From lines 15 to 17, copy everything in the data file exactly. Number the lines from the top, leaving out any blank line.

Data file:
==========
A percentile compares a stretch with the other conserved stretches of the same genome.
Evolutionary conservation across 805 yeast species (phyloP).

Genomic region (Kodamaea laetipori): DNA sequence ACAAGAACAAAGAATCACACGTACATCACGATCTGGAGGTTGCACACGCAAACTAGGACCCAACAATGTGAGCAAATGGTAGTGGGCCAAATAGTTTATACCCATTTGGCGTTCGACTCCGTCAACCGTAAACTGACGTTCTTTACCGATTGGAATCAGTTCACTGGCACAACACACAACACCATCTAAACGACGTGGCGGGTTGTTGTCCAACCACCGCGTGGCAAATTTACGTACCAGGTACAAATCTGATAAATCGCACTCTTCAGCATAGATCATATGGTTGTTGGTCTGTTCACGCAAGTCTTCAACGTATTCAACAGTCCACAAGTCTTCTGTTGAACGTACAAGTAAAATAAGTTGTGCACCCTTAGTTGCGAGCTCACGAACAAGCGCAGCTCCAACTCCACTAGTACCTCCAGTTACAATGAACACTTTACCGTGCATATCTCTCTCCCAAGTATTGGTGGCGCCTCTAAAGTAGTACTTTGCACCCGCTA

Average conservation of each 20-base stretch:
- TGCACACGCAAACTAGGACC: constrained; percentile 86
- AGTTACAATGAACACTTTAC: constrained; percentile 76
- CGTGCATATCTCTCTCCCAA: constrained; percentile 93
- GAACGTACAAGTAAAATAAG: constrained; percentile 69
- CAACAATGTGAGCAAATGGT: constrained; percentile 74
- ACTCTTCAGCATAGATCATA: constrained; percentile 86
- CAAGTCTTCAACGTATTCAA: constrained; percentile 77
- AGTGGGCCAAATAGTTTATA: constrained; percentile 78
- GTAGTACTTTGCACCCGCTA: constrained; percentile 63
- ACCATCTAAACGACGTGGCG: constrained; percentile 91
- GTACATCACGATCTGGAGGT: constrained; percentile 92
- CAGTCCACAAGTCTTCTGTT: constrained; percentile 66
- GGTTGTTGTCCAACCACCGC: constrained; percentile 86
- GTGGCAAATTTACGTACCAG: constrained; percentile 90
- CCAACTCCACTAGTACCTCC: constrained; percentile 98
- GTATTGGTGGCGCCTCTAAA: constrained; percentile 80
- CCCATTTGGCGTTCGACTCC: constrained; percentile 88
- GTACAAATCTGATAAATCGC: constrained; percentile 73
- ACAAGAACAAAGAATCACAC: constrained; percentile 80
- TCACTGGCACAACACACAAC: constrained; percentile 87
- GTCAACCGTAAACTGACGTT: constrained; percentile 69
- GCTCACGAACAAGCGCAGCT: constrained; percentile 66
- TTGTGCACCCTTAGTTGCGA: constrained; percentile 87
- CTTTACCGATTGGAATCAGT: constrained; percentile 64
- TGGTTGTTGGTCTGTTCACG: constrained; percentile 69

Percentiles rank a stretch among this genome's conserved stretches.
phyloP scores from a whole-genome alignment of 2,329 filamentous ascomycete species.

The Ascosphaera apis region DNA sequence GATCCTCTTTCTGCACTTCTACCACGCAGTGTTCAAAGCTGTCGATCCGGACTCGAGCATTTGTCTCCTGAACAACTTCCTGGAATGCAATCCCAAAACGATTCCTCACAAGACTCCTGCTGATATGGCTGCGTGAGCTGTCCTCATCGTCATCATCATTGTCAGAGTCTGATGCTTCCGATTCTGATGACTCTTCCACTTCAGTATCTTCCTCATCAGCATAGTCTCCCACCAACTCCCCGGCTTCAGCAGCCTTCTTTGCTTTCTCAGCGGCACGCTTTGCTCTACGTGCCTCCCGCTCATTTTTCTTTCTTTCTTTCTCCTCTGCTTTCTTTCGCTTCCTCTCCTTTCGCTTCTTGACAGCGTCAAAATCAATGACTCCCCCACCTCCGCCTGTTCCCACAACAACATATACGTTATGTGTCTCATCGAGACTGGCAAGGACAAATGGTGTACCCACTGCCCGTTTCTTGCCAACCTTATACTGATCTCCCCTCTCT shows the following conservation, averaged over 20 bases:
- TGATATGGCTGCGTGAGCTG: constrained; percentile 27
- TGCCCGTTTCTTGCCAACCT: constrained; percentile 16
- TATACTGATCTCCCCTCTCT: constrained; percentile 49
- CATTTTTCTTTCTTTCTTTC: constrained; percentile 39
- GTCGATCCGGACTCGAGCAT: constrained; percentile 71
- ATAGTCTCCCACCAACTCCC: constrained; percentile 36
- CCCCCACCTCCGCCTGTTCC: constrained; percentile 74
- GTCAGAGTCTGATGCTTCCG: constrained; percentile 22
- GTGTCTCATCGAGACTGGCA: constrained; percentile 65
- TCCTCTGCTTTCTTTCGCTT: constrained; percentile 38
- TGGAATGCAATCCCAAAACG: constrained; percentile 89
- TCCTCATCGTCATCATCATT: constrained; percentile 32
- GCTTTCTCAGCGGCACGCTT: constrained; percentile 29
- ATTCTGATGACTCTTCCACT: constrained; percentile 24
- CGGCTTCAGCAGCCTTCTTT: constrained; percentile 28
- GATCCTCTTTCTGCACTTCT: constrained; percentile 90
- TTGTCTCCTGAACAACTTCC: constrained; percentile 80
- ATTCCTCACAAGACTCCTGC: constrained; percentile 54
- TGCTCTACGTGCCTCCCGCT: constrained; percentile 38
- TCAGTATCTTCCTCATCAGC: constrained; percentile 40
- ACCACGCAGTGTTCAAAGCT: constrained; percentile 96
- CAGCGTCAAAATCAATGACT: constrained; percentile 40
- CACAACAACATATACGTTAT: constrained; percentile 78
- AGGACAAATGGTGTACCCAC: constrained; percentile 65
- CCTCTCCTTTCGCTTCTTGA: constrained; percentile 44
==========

- GTACATCACGATCTGGAGGT: constrained; percentile 92
- CAGTCCACAAGTCTTCTGTT: constrained; percentile 66
- GGTTGTTGTCCAACCACCGC: constrained; percentile 86